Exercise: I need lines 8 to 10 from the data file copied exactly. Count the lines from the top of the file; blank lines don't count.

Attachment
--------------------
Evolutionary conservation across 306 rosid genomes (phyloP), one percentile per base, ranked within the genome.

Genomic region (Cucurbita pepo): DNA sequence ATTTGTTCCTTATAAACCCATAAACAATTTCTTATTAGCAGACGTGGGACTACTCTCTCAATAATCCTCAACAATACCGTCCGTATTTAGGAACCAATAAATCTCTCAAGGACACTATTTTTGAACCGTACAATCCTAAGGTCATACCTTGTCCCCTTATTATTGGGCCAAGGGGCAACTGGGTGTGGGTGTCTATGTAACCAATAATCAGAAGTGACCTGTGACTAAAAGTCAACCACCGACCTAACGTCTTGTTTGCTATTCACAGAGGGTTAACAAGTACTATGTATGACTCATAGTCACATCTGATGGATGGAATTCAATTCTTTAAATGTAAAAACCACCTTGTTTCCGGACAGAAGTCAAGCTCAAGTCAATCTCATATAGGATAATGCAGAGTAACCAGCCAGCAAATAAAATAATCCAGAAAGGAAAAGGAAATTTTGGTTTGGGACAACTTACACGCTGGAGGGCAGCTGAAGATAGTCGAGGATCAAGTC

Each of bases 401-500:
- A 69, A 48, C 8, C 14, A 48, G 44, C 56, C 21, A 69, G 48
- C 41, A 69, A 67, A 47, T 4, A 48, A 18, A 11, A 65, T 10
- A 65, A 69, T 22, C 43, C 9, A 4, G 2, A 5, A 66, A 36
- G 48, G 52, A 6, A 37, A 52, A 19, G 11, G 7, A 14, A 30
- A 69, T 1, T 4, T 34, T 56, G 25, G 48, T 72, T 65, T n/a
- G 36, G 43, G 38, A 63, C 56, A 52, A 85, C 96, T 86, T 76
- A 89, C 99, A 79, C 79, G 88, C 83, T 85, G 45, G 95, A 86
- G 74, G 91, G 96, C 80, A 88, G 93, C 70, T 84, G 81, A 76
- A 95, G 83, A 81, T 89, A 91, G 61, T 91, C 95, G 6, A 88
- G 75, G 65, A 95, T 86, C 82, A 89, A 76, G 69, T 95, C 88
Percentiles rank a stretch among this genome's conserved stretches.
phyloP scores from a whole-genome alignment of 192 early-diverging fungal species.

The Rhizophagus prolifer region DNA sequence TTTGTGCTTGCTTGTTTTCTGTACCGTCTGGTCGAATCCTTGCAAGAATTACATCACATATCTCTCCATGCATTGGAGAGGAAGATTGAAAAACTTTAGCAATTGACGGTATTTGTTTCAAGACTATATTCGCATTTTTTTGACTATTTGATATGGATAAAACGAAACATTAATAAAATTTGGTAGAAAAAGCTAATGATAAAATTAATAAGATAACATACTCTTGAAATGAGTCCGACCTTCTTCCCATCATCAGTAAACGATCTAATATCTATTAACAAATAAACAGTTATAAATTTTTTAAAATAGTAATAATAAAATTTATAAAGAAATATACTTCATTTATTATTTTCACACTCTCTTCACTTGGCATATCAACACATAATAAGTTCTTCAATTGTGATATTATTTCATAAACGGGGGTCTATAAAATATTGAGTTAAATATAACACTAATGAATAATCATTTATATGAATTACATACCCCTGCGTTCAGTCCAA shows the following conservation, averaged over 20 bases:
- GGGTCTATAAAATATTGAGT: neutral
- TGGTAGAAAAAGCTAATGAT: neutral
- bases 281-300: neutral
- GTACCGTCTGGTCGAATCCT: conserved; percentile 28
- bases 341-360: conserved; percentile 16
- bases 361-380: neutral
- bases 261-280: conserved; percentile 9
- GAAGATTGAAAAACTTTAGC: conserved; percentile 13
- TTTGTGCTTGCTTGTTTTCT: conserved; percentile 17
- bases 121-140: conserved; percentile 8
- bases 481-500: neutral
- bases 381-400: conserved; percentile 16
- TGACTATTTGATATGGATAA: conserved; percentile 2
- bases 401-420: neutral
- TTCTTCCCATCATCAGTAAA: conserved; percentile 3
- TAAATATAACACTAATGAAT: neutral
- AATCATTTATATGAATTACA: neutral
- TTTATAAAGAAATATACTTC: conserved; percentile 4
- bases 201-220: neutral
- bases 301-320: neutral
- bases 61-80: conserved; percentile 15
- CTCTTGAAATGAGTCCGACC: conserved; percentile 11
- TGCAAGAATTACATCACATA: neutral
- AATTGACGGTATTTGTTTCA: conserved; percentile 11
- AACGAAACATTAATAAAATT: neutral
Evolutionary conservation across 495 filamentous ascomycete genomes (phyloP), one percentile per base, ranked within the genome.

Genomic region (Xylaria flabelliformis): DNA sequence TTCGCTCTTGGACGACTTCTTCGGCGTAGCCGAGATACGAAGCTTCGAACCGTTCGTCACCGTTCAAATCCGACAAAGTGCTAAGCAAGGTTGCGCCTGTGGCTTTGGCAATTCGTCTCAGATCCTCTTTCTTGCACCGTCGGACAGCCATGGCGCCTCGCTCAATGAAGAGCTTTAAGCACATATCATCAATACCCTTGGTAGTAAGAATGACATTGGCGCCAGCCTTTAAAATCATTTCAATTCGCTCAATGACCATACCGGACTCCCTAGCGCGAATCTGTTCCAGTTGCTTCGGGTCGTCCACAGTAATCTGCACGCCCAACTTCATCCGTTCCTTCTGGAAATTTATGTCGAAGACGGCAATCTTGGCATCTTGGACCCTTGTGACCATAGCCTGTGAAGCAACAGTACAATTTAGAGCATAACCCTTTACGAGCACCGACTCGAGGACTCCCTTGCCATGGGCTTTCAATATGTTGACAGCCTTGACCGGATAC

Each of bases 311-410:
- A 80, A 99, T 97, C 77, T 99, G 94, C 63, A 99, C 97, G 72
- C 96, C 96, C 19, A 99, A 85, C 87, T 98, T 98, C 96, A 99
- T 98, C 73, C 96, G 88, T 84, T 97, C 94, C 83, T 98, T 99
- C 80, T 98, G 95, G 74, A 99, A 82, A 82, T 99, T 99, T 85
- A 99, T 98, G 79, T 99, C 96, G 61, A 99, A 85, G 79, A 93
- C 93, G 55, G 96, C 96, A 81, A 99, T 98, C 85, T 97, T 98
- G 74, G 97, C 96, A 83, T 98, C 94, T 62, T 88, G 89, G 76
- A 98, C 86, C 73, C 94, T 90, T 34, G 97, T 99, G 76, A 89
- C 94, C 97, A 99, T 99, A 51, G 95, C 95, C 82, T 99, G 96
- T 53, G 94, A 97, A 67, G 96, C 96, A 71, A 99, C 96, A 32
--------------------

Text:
- A 69, T 1, T 4, T 34, T 56, G 25, G 48, T 72, T 65, T n/a
- G 36, G 43, G 38, A 63, C 56, A 52, A 85, C 96, T 86, T 76
- A 89, C 99, A 79, C 79, G 88, C 83, T 85, G 45, G 95, A 86